As for other things mentioned in the comment, it's noteworthy that in the times past when women didn't normally wear that which pertains to a man heavy makeup was considered the mark of a prostitute, as we can read in old novels, such as Gone With The Wind. I don't think there is anything wrong with makeup, however, I wonder sometimes if there is a connection between women switching to wearing traditionally masculine clothes and heavy makeup, to highlight the fact that there still is a difference between male and female.
Now a collar shirt isn't always a very feminine thing to wear (it depends on a sort of shirt though), but it could be easily substituted with more feminine style tops. They don't have to have ruffles or only be in pastel colours. As for high heels, again, it's proven that men react positively to women wearing them, but they aren't always convenient and can cause back pain, especially as one gets older. High heels are generally a must with formal wear, but outside that you can just wear some nice-looking flats. Here it would be probably a good idea to post some pictures, but since it costs so much time to find appropriate examples of what I'm talking about, it's probably better to write a separate post about it.
The second comment is very interesting because it shows that people in the previous generations knew the distinctions between formal and informal wear, something which we have chiefly forgotten. Makeup, jewellery, high heels were reserved for special occasions. In fact, a book I have suggests that women use plain woolen/cotton skirts for housework and reserve nicer clothes for going out, it also teaches that the day wear should be in dark colours as not to attract too much attention in the streets, which was considered indecent. (Here I'm not sure if it was more typical for European countries than for the USA).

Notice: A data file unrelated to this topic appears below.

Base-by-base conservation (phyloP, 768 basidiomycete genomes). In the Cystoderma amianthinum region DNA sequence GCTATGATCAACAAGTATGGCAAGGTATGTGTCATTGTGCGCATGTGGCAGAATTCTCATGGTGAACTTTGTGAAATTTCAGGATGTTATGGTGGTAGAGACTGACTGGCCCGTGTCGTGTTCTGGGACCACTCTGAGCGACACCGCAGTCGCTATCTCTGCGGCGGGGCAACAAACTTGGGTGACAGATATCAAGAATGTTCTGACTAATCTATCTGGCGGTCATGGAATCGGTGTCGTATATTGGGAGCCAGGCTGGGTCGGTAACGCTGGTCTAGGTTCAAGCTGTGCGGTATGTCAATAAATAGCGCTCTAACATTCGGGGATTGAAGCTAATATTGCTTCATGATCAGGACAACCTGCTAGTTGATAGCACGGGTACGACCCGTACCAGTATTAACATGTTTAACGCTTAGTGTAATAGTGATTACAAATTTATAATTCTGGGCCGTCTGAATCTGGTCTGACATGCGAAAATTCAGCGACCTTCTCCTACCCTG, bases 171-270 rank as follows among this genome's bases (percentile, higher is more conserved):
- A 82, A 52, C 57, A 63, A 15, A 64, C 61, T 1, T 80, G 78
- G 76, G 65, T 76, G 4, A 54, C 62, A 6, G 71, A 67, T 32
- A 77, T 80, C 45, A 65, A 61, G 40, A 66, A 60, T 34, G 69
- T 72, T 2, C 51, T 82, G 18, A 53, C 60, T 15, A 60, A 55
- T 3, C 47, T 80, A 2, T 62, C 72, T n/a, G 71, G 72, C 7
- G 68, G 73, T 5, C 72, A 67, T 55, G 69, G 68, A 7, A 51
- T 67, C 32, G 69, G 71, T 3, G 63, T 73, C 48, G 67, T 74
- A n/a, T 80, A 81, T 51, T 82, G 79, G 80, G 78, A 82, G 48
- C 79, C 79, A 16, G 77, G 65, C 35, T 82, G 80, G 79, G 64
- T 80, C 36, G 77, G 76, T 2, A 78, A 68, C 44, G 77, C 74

Since in Europe there always have been a strong class distinction, the clothes one wore were also dependent on one's social position. Nowadays the rules have become more relaxed, or I'd rather say, there are few of them left, at least for lower middle/middle class. In my opinion, it's still helpful to distinguish between formal and casual wear ( I have done a couple of posts on this topic, unfortunately, some of the pictures I linked to, have been lately deleted), however, since we live in the times when anything goes, you don't have to depend on one particular style, but can choose something which is more suitable for your figure type and your personal taste.
There are various feminine styles which are popular nowadays, such as more formal (think stewardesses), neo-Victorian, romantic, 1940s-1950s retro style, ethno style etc. This topic probably deserves a separate blog post, with pictures to illustrate my point, however, it's important to remember that there is space enough for individual choice. As for feminine behaviour, again, it's probably better to discuss it in a separate post.
I hope it was helpful!